I was reading an article titled "Barred from screening" which went into why the government recommends free breast screening for older women only. The jist of it was that there was a higher risk of false positives in the testing of women aged 40 -49, no mention of women under 40. That at the end of the day it was an economic and resource issue, not enough doctors and not enough machines, even though the participation rate among the target group was 14% lower than aimed for. The following line has infuriated me, "False results - while dense breast tissue can resemble cancer in a x-ray, the policy says younger women are "more likely to have unnescessary recall for assessment, with anxiety, sometimes invasive investigations, when there was no breast cancer in the first place." Was this policy written by someone who only interviewed women who had false positive results?. A mammogram, FNA and core biopsy are painful but it does not compare to a bilateral mastectomy, chemotherapy, radiation and breast reconstruction, now that is invasive. I think any woman would much rather go through further assessments to get an accurate result than the latter. I would love to sit in a room with these people who make decisions on my behalf and show them the results of invasive treatment.
3 Comments
Not applicable
Oh doesn't it make you mad when you read this sort of thing. I am sure it is written by people who have never had anything to do with cancer, let alone breast cancer in younger women. Who cares if there are 100 false results if they pick up just one young woman with cancer. Yes the bilateral mastectomy road is a hard road, been there, done that and also know several women in their 20s or 30s who have had breast cancer. I would not wish cancer on anyone, but the people who make these decisions should really get to know a great deal more than they obviously do.
0 Kudos
Deceased
Hi there I hesitate to get involved here, remembering the old proverb - fools rush in where angels fear to tread. What is the cost in physical and emotional trauma to the 100 people who get a false positive? A biopsy is not a risk free procedure, the psychological trauma for a young woman to be told that she might have breast cancer and needs further tests, multiplied by 100 for every woman found to have a real positive result? I belong to a cancer group where many wish that the existing blood test for the cancer would be used as a screening tool. It is not, although it is probably as reliable as some of the other screening test that the government funds. The problem again is the number of people who have to go through a risky biopsy procedure and the psychological trauma of thinking that they have cancer, for no reason at all - a false positive. Unfortunately the evidence does not support it. Yet I am one of those that was detected with an aggressive cancer at a relatively young age. If I hadn't had the test I wouldn't be alive now. Also no one talks about the false negatives - those that the test says do not have cancer but who actually do. When the test moves put of the safe zone for testing, then the number of false negatives can also increase. The issue is not one of having the decision makers sit down and listen to individual stories - it is a matter for them of deciding what is best for most people. They are not unfeeling people and they do not make these decisions lightly. Most of the committee that make these decision also have people sitting on them who have had a personal experience of cancer (or in the case of other diseases, the relevant disease). Believe me these 'consumers' are not afraid to be vocal, but they also have to take note of the evidence and make decisions that try to achieve the greatest good for the greatest number of people. Regards Sailor An incorrectly identified mark is a hazard, not an aid, to navigation. Alton B. Moody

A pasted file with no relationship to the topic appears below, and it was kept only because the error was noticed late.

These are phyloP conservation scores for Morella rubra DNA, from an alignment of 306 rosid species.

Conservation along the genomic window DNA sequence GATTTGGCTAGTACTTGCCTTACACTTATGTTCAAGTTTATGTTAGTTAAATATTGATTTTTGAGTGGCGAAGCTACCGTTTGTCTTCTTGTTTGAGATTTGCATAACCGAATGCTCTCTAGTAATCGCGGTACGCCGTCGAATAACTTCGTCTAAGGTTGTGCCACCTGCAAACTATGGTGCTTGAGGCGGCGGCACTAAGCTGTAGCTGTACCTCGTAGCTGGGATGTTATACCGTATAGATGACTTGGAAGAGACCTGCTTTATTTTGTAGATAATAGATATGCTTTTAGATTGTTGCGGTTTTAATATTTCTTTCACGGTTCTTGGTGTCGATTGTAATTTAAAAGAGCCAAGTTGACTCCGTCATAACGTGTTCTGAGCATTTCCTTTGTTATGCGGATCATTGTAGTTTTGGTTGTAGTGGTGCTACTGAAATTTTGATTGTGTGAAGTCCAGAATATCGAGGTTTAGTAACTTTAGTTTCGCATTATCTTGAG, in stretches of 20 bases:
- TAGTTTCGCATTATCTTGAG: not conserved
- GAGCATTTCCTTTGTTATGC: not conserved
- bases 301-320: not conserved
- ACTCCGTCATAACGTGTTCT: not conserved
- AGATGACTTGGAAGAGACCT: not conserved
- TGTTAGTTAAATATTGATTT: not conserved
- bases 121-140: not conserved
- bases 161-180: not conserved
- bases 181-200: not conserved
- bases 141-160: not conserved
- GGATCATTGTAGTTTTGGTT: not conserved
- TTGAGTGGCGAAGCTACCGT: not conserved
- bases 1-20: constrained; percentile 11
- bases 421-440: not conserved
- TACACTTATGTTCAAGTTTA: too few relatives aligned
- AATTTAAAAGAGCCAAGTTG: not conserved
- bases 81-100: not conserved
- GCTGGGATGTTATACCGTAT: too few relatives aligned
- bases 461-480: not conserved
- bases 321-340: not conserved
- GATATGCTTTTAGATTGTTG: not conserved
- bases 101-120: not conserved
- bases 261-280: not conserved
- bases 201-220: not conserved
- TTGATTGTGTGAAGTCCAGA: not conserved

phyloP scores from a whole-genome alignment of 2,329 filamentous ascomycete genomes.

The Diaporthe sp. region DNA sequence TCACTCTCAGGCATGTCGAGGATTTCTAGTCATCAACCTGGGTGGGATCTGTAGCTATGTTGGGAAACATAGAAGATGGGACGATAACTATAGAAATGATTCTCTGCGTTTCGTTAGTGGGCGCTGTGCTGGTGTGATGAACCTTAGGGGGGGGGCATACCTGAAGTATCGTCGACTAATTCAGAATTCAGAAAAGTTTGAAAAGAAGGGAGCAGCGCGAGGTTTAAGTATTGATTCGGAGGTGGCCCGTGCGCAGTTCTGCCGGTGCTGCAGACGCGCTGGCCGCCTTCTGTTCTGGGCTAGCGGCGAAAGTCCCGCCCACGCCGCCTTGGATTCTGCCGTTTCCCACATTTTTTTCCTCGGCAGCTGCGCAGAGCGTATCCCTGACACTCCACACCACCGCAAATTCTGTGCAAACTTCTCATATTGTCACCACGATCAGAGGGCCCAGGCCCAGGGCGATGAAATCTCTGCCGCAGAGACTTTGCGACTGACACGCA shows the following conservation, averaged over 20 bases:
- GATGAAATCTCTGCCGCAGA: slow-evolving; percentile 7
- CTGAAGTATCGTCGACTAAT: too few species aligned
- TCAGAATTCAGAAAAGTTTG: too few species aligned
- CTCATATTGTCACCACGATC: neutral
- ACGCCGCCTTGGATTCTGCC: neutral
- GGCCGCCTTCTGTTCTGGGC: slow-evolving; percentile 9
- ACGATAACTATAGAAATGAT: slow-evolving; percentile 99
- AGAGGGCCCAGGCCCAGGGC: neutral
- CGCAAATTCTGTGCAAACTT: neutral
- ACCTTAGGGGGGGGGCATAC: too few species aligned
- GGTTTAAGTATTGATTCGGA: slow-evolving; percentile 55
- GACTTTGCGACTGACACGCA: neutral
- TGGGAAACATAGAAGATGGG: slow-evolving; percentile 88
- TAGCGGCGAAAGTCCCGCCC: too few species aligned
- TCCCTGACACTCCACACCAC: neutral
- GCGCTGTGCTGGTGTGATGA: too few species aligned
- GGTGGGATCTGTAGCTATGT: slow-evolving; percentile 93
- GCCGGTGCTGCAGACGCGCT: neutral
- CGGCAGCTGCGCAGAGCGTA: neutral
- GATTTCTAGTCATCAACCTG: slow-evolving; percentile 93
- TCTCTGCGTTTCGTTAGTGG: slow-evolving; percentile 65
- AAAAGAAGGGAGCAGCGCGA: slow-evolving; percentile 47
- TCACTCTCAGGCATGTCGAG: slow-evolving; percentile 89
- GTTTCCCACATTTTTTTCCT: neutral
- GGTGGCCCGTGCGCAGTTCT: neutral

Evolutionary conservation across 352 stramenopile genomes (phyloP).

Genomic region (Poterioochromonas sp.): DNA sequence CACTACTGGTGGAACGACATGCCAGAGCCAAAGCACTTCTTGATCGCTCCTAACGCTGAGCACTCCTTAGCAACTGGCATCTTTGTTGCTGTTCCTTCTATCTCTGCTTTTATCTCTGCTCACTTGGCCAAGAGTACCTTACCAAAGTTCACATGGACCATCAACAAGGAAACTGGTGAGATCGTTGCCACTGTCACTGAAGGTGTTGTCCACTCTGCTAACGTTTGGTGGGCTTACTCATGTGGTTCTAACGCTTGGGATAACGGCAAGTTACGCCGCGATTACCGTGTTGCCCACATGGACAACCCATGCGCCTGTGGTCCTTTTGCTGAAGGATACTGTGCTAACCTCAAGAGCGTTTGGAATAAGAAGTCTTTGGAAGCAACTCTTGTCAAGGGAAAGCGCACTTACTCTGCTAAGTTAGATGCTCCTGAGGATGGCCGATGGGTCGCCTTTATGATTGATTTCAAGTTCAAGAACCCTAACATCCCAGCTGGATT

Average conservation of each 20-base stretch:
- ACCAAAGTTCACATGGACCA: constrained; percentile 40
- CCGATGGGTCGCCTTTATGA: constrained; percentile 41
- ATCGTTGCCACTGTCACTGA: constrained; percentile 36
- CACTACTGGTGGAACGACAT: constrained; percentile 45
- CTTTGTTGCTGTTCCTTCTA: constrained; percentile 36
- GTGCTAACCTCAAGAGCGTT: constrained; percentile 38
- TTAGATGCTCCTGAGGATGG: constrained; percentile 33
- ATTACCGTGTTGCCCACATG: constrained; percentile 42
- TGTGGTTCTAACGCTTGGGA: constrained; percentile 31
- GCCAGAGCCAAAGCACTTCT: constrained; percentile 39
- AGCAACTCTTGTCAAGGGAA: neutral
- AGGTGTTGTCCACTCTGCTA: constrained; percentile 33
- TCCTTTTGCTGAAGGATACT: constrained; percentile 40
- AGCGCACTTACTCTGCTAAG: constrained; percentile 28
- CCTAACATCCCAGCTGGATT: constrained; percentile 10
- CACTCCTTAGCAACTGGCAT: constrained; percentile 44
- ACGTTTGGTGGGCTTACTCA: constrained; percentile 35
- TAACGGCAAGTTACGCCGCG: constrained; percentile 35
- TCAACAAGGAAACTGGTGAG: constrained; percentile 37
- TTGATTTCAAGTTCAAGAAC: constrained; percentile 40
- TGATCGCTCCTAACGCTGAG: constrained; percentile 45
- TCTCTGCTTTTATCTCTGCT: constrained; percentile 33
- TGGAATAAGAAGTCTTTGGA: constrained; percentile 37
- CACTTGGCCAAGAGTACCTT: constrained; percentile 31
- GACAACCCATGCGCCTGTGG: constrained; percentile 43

0 Kudos
Contributor
you have the right to vent your anger MissRen and i am glad you did. i am on the understanding that if you approach your GP he can write you a referral to Breast Screen centres at any age. i approached my GP and asked for one at the age of 35 due to my sister having cancer in both her breasts at the age of 27 and again at 40 odd. In august 09 i was diagnosed with DCIS. I had 5 weeks of radiation on top of that. my daughter who is now 33 has now been given a referral by my GP for breast screen WA for screenings due to my sister and myself. i urge any young lady to approach their GP and ask for a referral. there is a fair chance you will get one.
0 Kudos
Post new blog
Talk to a health professional
Cancer Council support and information 13 11 20Mon - Fri 9am - 5pm
Cancer Information and Support

Online resources and support

Access information about support services, online resources and a range of other materials.

Caring for someone with cancer?

Find out what resources and support services are available to assist you.